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Strengthening the evidence for maternal and child health programs

Find State ESMs

Find Evidence-based/informed Strategy Measures (ESMs) that are currently in use by states and jurisdictions as well as those that have been completed. You can search by key word (e.g., WIC, hospital), NPM, or state/jurisdiction.

Note: checking more items from the drop-downs narrows your search. If your search finds "no records," try another search with fewer boxes checked.



The MCH Evidence Center has analyzed thousands of interventions to find strategies that have the potential to be effective in practice. These strategies can be mapped across a continuum of evidence that facilitates the most rigorous MCH science while also encouraging innovation. Levels of evidence are described below. Note: current ESMs that relate directly to the evidence base align with moderate evidence, expert opinion, emerging evidence, or mixed evidence. There are many ESMs that do not directly link to an evidence-based strategy because they measure population outcomes (e.g., access to/receipts of care or improved circumstances) rather than process (i.e., strategies to facilitate outcomes).

Chart showing the Evidence Levels

To move the field from measuring "what did we do?" to "how well did we do it?" and eventually to "is anyone better off from our efforts?" we use the Results-Based Accountability framework. In this model, we want to move:

  • From measuring quantity (#s, such as counts and yes/no) to measuring quality (% reach, satisfaction, or service that meets standards) (lowest measurement is Quadrant 1).
  • From measuring effort (what we did) to measuring effect (how our target audience increased their skills/knowledge, attitude/opinion, or behavior/circumstance).

This chart summarizes the differences in measurement. Note: not everyone needs to be measuring all Quadrant 4 ESMs; the most effective measurement combines a mix of quadrants.

Chart showing four stages of measurement

The 10 Essential Public Health Services provide a framework for public health agencies to protect and promote the health of all people in all communities.To achieve optimal health for all, the Essential Public Health Services actively promote policies, systems, and services that enable good health and seek to remove obstacles and systemic and structural barriers, such as poverty, racism, gender discrimiation, and other forms of oppression, that have resulted in health inequities. Title V professionals can use the Essential Public Health Services as a structure to organize strategies. For more information, visit https://www.cdc.gov/publichealthgateway/publichealthservices/essentialhealthservices.html.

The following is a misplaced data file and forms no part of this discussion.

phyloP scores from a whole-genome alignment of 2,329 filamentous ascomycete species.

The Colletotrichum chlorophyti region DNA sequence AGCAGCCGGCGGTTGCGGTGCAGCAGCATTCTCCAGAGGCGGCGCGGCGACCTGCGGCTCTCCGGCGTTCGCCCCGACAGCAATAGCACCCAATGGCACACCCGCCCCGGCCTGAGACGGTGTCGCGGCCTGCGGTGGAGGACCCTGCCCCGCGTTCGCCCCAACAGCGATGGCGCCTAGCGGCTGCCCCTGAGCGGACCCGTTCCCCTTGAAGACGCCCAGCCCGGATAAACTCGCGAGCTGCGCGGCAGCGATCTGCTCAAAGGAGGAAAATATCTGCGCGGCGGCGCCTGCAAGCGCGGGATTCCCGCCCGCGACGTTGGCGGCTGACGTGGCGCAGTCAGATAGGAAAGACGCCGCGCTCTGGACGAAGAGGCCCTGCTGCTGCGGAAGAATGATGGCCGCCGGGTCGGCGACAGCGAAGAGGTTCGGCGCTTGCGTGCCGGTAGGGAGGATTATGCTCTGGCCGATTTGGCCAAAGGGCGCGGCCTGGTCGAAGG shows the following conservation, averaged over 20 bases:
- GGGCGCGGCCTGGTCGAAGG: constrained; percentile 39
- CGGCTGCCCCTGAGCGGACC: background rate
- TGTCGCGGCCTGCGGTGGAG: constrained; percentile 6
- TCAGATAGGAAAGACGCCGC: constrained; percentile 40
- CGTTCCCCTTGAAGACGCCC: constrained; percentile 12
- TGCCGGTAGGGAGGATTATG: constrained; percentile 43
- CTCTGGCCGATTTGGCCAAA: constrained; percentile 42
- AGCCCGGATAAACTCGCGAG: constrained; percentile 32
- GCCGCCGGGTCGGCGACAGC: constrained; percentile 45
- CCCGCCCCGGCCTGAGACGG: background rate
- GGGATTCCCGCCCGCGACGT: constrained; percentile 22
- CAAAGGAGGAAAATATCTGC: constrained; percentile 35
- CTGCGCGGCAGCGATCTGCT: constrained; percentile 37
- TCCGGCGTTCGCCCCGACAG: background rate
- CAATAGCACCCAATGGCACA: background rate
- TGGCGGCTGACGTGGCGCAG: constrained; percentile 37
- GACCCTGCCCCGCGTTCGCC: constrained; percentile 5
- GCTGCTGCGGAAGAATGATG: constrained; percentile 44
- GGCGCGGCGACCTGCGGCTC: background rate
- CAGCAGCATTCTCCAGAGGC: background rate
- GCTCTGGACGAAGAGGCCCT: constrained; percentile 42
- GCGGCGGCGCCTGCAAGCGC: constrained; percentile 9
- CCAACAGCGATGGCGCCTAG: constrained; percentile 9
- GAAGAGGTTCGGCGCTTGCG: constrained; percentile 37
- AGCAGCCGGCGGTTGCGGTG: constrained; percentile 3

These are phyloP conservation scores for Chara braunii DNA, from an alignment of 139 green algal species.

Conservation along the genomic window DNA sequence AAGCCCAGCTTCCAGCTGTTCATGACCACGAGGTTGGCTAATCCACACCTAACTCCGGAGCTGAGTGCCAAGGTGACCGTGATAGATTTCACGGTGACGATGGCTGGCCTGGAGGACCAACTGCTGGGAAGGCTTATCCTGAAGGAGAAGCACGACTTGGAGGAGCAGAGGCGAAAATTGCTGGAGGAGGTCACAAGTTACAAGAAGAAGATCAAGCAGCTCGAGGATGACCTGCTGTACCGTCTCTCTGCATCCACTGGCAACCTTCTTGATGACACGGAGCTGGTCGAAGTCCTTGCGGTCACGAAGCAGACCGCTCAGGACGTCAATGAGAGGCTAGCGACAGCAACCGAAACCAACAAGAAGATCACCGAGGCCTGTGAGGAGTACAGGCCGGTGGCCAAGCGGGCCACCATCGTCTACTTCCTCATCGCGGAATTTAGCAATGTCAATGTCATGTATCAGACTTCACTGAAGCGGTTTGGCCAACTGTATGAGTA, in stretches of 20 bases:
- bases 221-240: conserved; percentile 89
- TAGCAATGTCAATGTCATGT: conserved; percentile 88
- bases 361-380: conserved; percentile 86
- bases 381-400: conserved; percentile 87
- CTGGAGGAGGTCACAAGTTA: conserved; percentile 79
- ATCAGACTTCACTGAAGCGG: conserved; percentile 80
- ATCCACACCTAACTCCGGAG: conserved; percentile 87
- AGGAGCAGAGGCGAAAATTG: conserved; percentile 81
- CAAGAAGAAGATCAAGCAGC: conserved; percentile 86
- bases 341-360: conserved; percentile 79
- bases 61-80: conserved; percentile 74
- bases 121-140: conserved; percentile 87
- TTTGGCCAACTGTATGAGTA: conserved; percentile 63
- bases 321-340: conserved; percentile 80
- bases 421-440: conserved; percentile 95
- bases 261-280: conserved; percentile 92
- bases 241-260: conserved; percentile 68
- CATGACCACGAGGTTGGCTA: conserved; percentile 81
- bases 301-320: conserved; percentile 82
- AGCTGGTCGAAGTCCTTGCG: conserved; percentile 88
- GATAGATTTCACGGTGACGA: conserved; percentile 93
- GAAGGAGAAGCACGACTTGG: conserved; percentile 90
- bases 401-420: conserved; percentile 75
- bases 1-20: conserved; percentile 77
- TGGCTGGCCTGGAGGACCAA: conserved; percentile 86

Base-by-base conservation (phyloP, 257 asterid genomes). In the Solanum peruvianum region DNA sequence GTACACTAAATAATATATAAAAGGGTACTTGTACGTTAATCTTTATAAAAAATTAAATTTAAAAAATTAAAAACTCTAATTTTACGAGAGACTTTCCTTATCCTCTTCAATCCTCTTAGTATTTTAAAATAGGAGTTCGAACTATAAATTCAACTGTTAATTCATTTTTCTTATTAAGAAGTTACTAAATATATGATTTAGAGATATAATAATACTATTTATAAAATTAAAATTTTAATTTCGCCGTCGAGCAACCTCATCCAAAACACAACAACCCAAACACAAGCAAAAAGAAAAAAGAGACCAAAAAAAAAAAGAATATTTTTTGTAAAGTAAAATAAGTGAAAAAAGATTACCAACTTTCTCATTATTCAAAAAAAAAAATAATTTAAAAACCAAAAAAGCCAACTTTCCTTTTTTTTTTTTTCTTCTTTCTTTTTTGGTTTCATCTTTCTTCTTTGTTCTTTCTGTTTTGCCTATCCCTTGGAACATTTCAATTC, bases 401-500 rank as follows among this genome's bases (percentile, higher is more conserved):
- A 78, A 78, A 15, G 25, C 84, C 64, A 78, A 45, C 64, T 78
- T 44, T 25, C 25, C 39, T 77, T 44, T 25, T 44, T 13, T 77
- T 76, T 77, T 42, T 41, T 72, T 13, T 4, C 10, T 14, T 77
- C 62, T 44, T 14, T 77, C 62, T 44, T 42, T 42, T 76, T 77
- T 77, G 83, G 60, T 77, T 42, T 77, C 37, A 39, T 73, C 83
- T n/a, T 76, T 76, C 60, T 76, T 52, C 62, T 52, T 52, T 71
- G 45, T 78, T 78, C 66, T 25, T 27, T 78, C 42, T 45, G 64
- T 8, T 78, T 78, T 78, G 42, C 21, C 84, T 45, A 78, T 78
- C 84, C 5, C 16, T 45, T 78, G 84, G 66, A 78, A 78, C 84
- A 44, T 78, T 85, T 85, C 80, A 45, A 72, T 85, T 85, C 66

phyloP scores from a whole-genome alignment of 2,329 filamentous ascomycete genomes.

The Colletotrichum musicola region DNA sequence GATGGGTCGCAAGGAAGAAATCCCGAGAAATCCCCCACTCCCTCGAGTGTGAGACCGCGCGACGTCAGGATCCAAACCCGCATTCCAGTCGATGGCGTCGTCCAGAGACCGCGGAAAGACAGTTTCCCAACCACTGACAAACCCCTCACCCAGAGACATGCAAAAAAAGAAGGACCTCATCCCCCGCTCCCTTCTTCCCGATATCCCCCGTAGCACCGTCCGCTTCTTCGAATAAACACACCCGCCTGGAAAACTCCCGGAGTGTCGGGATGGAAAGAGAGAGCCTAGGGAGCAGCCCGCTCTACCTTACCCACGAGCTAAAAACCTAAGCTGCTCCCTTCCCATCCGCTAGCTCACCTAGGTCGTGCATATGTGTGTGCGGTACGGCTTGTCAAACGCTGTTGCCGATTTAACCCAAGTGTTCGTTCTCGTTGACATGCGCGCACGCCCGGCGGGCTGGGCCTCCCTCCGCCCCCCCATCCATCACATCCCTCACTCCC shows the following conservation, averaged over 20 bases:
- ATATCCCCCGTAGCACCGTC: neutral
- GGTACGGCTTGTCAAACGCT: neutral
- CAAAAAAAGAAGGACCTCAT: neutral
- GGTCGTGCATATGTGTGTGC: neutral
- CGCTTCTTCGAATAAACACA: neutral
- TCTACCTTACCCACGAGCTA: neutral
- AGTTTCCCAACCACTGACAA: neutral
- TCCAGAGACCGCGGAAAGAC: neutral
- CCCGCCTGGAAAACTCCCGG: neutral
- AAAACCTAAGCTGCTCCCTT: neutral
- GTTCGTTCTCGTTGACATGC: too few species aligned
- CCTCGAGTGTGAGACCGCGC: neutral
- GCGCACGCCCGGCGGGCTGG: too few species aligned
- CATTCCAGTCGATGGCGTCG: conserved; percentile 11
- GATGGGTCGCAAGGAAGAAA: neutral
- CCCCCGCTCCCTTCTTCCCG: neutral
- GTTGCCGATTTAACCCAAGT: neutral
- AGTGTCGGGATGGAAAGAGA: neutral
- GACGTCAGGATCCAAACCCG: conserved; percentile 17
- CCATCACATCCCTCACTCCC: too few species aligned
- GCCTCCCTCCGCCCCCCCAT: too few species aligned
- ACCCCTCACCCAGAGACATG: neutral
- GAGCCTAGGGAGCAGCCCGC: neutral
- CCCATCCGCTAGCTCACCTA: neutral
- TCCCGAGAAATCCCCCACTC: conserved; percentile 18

Chart showing the 10 Essential Public Health Services

ESMs can be categorized based on the levels of the MCH Pyramid. As a field, we are trying to "move down the pyramid" in providing fewer direct services and more enabling and public health systems services.

Chart showing the MCH Pyramid

Each ESM has someone who is the actual recipient of a service, training, our other activity. ESMs can thus be categorized by those that focus on:

  • Activities directed to families/children/youth (e.g., Bright Futures or other outreach materials provided to families).
  • Activities directed to professionals (e.g., trainings provided to local staff).
  • Activities related to systems-building (e.g., % of birthing facilities with a Safe Sleep Certification).







This project is supported by the Health Resources and Services Administration (HRSA) of the U.S. Department of Health and Human Services (HHS) under grant number U02MC31613, MCH Advanced Education Policy, $3.5 M. This information or content and conclusions are those of the author and should not be construed as the official position or policy of, nor should any endorsements be inferred by HRSA, HHS or the U.S. Government.